Sweating the small stuff. In addition to these fundamental challenges, there are several practical issues that must be addressed before optogenetic translation will be possible. New devices and delivery methods will be needed. Delivering vectors to the human brain often involves targeting regions that are not as neat and tidy as they are in the rodent or primate. For example, the human putamen is banana-shaped, not nice and round. Once the opsins are placed, a stable optical system must be embedded in the body (Fig. 1). Assuming that the optical source is internal to the body, a method of placing the light source into a hermetic environment and illuminating the target is a major challenge (12). Foreign bodies placed in the body tend to be encapsulated, which could block a simple window to the neural circuit. Devices that use a fiber to place the light source need to be rigid during placement and then highly flexible in order to comply with mechanical stress. Existing electrical systems have solved this with insertion stylets embedded in highly flexible electrodes; similar optical routing and anchoring methods will need to be designed and tested. The challenges of implementing an implantable optical source perhaps bias the most immediate translational opportunities to hybrid systems, leveraging external illumination methods, such as treatments for eye disease (2, 13).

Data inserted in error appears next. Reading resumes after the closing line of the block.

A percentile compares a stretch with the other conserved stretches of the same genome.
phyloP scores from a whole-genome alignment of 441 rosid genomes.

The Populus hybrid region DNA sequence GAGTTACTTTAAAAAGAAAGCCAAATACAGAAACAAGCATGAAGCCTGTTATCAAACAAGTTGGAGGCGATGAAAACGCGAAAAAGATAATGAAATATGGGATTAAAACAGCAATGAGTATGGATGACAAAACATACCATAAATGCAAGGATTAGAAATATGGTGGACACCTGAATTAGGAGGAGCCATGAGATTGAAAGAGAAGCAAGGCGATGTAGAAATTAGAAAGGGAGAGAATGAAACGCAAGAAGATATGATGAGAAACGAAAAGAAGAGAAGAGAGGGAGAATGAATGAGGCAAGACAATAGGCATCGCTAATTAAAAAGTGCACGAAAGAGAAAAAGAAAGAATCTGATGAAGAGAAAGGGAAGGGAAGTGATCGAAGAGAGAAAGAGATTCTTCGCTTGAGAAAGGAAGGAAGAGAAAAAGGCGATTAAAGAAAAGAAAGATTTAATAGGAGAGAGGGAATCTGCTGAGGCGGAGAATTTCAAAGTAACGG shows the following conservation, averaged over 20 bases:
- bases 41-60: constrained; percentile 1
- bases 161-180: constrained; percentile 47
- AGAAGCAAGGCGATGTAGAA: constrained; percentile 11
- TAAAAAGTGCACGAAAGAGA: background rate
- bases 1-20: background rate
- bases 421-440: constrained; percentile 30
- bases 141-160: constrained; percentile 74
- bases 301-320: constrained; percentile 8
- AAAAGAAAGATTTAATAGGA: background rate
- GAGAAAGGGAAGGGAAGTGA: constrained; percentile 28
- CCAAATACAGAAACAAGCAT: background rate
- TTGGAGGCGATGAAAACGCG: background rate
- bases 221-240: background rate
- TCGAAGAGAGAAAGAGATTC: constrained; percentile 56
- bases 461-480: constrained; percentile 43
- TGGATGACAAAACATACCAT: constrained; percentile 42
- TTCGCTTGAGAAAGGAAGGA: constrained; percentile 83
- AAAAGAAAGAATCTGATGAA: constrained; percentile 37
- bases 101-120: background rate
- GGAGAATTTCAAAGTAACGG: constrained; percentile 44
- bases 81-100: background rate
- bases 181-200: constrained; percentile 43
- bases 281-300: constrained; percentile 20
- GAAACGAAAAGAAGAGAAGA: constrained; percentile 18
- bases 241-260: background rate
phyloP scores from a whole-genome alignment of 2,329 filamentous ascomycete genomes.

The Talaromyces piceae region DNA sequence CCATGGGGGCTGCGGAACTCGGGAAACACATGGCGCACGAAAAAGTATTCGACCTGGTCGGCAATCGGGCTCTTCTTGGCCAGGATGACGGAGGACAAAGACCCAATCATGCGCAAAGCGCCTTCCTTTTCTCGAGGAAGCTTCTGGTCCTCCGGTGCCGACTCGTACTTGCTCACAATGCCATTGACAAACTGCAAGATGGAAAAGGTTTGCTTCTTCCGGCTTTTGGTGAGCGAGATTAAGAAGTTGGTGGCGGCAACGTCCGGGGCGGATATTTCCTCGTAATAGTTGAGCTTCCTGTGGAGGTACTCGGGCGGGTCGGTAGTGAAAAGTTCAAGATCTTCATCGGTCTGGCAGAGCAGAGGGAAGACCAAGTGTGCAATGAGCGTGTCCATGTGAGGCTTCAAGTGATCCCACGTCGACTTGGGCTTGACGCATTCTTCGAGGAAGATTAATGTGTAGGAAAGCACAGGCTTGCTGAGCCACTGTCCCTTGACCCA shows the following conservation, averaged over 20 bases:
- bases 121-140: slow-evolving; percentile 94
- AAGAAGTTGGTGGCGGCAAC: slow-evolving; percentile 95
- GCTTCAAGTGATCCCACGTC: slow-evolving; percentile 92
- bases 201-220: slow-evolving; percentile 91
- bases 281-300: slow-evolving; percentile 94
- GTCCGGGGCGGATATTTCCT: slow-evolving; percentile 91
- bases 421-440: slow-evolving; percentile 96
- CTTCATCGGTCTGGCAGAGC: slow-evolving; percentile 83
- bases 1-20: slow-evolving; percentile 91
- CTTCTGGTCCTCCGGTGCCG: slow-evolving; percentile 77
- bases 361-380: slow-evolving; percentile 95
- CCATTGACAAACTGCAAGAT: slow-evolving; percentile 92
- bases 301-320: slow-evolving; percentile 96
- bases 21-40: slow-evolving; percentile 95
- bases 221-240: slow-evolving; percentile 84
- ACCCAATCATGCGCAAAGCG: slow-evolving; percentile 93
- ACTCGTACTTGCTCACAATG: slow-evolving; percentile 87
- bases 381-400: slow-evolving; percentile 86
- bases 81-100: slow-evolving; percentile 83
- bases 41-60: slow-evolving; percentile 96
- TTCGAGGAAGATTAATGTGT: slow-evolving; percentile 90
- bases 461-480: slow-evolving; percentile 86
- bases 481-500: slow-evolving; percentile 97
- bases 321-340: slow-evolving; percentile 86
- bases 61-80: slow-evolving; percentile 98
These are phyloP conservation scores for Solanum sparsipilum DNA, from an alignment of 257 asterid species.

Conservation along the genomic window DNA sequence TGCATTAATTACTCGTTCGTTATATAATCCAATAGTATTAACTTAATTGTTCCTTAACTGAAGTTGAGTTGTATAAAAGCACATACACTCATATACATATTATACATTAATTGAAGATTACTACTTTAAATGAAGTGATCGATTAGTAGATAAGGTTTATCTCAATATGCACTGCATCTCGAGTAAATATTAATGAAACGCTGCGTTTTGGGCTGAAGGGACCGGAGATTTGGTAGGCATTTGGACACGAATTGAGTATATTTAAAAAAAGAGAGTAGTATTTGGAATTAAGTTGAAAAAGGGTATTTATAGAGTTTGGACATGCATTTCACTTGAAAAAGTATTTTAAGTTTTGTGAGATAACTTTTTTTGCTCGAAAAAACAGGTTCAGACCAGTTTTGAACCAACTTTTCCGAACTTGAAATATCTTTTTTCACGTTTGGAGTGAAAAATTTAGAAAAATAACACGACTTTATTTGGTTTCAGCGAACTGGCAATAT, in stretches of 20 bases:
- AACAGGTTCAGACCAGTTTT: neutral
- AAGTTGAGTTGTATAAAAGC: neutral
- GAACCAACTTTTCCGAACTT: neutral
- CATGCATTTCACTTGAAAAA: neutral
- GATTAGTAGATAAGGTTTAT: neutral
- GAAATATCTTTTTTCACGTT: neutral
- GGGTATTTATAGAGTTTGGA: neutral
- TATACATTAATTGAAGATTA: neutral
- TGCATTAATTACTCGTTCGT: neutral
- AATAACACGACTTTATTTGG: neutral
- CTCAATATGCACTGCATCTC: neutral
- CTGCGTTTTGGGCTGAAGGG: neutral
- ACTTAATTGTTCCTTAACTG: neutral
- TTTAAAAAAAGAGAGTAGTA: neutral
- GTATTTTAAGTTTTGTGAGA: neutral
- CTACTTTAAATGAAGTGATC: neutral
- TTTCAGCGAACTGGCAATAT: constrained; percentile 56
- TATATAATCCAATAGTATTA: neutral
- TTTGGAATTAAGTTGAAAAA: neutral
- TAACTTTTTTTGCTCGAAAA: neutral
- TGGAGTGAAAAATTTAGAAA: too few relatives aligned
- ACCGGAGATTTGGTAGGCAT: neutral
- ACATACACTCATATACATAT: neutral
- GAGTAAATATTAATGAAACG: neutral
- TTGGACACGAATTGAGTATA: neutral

Beyond science and technology, the macroeconomic, regulatory, and clinical barriers to optogenetics must also be considered. Implementing a therapy will most likely require both a biologic and a device, invoking special considerations from a regulatory standpoint similar to combination therapies, such as those in programmable infusion systems—for example, the Medtronic SynchroMed programmable infusion system for intrathecal drug delivery. Clinical acceptance and training are also potential hurdles (14).